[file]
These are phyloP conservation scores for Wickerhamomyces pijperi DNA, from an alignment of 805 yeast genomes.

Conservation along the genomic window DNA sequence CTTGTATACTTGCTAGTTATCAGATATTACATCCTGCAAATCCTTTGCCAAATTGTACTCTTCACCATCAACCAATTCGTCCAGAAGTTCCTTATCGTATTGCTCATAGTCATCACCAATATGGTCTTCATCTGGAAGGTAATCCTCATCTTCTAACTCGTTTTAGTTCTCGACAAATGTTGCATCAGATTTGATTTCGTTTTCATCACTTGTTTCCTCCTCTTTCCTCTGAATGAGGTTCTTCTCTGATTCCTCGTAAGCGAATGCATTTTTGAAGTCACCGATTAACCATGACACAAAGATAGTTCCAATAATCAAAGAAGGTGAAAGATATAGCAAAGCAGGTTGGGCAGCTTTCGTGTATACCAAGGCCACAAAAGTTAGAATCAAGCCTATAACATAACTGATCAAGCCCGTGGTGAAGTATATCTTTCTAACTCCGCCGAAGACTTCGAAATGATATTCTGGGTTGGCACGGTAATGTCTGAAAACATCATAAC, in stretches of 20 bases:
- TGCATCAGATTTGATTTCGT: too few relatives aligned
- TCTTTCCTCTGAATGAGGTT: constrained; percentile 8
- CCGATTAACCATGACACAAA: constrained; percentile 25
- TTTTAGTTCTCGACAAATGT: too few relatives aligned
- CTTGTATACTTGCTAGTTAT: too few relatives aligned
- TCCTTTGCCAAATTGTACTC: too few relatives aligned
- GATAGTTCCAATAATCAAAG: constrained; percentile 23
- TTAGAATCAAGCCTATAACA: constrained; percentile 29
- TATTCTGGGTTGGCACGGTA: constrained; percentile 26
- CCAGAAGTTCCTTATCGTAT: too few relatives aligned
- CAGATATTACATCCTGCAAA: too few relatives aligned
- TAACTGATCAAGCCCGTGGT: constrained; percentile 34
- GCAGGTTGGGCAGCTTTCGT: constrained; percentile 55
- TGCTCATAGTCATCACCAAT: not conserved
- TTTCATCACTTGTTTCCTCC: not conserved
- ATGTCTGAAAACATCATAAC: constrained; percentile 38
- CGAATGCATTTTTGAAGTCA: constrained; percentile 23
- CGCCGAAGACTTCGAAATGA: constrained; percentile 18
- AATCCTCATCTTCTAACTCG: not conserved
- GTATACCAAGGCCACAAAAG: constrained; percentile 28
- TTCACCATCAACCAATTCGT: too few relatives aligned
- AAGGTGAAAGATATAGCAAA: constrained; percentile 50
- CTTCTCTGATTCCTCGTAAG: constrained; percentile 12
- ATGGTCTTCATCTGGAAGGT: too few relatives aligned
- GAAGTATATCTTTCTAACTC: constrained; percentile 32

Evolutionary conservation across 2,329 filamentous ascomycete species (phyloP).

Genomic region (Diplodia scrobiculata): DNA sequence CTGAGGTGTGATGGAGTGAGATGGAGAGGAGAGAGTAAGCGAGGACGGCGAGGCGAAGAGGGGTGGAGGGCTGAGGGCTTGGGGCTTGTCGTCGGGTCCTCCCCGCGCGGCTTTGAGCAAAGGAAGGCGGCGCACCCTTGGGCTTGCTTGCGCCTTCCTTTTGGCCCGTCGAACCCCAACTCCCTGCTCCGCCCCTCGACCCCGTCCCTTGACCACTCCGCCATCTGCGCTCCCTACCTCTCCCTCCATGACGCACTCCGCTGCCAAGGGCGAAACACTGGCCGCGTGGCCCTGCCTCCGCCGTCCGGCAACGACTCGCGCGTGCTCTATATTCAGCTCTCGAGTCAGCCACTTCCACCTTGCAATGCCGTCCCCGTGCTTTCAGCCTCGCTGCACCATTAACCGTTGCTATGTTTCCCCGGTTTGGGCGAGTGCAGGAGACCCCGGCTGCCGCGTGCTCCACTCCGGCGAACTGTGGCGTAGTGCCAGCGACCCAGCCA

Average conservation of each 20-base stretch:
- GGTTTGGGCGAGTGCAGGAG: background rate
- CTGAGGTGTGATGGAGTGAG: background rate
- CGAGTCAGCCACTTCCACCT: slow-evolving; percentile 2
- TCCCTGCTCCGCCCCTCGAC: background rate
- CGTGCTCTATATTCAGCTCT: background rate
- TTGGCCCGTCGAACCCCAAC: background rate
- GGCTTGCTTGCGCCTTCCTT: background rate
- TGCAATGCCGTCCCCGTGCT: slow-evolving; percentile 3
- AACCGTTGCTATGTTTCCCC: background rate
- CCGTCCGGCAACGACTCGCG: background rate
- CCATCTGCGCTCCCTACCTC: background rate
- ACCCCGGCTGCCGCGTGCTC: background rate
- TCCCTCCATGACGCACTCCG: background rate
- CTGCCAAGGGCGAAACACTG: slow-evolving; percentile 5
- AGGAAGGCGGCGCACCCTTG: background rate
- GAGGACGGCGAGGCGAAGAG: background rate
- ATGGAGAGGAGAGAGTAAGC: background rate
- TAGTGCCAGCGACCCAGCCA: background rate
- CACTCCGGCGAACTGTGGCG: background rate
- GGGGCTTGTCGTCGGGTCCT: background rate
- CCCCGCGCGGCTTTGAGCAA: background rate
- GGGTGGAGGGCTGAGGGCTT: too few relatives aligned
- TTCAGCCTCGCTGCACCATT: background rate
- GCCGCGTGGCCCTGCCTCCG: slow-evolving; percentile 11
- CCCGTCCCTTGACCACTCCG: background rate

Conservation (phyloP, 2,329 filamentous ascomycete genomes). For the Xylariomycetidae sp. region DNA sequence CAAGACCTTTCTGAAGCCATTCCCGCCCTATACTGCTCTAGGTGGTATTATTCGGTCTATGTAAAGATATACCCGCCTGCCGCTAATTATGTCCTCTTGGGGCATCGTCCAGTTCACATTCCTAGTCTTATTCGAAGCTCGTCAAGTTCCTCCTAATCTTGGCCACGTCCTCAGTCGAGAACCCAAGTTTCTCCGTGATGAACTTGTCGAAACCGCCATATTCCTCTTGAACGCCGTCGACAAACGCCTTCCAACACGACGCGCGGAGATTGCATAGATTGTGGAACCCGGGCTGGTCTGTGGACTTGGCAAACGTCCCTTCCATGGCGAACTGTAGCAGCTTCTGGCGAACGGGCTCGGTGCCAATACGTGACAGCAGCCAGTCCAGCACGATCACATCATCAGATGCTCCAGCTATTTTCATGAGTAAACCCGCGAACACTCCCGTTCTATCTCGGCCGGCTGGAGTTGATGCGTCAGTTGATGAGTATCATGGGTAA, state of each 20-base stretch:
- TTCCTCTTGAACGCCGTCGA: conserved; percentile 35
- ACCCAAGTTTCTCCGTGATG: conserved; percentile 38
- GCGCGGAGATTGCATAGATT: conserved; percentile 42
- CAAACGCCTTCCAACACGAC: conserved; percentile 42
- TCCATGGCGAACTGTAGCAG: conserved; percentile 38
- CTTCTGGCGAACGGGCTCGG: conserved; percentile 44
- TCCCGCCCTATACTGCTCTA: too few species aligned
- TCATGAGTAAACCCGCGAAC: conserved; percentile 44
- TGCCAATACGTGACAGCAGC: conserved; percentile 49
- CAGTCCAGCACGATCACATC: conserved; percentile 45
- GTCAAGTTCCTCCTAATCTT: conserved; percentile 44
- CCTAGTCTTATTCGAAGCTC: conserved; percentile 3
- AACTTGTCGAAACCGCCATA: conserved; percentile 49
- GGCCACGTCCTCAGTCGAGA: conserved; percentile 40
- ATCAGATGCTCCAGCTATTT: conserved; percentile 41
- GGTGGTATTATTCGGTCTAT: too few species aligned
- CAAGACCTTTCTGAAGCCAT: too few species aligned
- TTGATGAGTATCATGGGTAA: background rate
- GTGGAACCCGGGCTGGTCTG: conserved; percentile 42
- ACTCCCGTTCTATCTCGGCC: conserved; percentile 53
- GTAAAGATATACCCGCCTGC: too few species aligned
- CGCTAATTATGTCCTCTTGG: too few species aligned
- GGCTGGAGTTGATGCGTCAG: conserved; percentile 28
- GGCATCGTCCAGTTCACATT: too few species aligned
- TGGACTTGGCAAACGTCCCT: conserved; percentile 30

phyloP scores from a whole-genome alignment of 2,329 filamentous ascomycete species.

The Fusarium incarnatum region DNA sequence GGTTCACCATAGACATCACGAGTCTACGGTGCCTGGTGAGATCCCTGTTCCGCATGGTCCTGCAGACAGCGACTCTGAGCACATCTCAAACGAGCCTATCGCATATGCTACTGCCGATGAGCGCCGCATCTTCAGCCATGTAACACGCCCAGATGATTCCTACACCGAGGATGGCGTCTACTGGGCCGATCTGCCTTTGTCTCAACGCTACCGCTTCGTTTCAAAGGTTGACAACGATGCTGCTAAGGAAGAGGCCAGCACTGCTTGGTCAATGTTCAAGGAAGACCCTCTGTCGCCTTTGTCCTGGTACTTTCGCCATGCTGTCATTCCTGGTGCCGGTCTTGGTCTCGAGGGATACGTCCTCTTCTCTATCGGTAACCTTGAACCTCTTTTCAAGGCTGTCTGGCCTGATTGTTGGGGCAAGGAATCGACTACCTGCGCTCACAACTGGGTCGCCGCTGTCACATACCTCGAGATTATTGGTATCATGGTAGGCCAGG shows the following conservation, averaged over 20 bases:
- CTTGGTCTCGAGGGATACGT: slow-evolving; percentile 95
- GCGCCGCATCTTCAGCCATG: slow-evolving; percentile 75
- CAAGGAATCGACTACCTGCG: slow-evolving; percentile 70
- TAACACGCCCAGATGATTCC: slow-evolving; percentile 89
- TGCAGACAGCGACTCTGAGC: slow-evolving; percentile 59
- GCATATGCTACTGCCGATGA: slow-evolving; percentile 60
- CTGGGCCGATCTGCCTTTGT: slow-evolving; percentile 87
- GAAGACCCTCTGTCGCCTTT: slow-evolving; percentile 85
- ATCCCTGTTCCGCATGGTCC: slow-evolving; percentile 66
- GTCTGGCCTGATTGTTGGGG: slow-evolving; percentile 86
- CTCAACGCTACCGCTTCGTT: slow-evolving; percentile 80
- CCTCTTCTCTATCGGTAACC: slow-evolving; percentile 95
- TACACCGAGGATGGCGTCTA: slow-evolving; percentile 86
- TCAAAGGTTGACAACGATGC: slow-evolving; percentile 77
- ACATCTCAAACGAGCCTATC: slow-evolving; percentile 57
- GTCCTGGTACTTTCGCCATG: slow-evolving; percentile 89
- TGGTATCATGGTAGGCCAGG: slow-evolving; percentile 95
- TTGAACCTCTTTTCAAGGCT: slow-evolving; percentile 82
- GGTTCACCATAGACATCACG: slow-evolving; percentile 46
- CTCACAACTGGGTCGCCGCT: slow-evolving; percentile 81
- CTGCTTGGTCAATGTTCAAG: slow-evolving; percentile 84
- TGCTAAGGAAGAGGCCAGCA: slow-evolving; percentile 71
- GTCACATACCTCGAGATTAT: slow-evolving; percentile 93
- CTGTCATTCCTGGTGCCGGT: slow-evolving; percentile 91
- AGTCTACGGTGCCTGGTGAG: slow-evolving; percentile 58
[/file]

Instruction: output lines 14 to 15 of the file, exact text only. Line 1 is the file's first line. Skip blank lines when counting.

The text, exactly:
- TAACTGATCAAGCCCGTGGT: constrained; percentile 34
- GCAGGTTGGGCAGCTTTCGT: constrained; percentile 55